Regarding the issue of excessive force, the DPS referred the case to the county attorney's office for investigation. That Bob survived all that electricity, especially when in a state of excited delirium, is miraculous. Had he died, the medical examiner would probably have listed the cause of his death, excited delirium syndrome.

     These officers were presented with an extremely difficult situation and when their Taser guns didn't work ran out of good options. Sometimes the police encounter situations they are not equipped to handle. When it became obvious that their Tasters weren't working, the officers should have stopped using them.

     The officers were cleared by the district attorney's office of any wrongdoing in the case.

from http://jimfishertruecrime.blogspot.com/

Ex-Sheriff Arpaio Criminal Contempt Trial Due Soon

Former Sheriff Joe Arpaio of Arizona’s Maricopa County attributes his ouster from office to President Barack Obama, as well as the federal judge who charged him with criminal contempt of court three weeks before the general election, and the voters who turned their backs on him.

Former Sheriff Joe Arpaio of Arizona’s Maricopa County has lots of time on his hands as he waits to go on trial next month on charges he defied a federal judge’s order to stop singling out Latinos for traffic stops, reports the New York Times. There was a time when it almost did not matter what other elected officials said or did about immigration. His was the only voice that counted. Now the positions he embraces — more agents on the border, more power to local police agencies to enforce federal immigration law — are emanating from the Oval Office.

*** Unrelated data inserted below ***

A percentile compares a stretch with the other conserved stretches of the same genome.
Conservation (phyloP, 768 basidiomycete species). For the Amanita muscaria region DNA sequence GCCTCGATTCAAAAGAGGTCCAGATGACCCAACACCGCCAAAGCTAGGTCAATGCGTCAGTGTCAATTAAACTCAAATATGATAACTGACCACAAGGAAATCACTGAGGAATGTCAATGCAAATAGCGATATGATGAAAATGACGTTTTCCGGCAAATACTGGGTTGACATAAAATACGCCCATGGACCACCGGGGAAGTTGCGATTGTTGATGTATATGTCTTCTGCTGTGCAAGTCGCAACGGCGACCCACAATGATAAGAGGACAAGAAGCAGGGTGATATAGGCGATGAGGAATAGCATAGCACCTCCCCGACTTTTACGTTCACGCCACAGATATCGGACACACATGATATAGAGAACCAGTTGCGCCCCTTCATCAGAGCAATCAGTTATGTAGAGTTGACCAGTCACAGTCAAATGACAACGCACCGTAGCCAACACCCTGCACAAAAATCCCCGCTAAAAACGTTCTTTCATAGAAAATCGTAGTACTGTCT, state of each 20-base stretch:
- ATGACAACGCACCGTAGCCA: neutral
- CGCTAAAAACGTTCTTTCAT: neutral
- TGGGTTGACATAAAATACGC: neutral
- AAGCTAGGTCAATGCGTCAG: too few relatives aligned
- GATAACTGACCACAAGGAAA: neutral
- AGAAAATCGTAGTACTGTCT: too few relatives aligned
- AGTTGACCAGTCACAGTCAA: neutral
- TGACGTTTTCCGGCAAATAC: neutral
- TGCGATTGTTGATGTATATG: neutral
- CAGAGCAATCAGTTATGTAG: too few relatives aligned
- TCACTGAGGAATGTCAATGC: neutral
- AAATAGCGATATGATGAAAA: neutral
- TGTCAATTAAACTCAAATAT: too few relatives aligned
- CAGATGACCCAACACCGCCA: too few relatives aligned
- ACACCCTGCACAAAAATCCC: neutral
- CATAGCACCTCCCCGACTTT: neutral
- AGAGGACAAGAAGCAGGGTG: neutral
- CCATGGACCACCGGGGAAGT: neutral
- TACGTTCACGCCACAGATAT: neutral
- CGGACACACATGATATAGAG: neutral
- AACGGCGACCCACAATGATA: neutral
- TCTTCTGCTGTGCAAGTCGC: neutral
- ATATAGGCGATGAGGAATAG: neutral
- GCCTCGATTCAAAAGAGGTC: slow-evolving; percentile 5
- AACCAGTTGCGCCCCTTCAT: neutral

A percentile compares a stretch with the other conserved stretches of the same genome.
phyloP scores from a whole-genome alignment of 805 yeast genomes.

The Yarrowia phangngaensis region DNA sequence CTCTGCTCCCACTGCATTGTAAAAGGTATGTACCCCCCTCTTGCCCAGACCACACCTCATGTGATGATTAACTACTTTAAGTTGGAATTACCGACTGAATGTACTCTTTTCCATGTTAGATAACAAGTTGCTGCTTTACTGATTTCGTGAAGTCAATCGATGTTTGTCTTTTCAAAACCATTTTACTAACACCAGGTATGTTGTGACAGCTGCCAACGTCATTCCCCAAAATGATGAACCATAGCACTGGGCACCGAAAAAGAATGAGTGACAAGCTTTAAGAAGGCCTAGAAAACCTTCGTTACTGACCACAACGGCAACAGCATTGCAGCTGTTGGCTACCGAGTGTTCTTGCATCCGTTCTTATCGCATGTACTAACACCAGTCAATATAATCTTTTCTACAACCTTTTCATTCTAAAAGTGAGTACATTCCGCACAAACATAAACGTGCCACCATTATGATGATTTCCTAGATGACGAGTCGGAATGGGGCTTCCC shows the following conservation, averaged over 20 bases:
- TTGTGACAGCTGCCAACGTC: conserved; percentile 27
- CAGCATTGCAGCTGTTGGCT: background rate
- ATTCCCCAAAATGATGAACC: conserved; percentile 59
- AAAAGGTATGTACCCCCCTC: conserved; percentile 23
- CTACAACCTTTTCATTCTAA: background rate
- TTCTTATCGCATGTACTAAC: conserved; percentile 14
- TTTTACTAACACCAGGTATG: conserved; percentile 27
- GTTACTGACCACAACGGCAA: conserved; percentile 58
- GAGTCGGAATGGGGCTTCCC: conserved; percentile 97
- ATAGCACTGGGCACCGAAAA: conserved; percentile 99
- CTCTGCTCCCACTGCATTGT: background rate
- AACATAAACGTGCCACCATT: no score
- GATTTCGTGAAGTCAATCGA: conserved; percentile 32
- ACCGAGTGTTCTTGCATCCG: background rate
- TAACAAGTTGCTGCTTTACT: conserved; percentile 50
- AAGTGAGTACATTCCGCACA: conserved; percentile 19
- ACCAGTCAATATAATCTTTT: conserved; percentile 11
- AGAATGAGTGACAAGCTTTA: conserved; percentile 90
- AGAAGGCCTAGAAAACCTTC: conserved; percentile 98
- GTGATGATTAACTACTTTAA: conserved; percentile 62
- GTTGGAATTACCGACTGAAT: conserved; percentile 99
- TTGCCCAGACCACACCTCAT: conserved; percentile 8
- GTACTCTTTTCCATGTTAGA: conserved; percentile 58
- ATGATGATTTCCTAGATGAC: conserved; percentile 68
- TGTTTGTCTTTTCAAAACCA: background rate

Arpaio attributes his ouster from office to President Barack Obama, as well as the federal judge who charged him with criminal contempt of court three weeks before the general election, and the voters who turned their backs on him. At his former office, Arpaio’s successor, Paul Penzone, is working to redefine the role of the agency, which for so long revolved around the personality of the man in charge. “There was an expectation by the media that this office was really a story generator,” said Penzone, a former Phoenix police sergeant. There were also, he said, “a lot of men and women in this organization who came to work believing it was their job to identify methods to promote the former sheriff.” The case against Arpaio was started by Obama’s Justice Department, but will end with Donald Trump’s. If convicted of criminal contempt of court, a misdemeanor, Arpaio could spend six months in jail.

from https://thecrimereport.org

Three Baltimore Officers Could Be Fired in Gray Death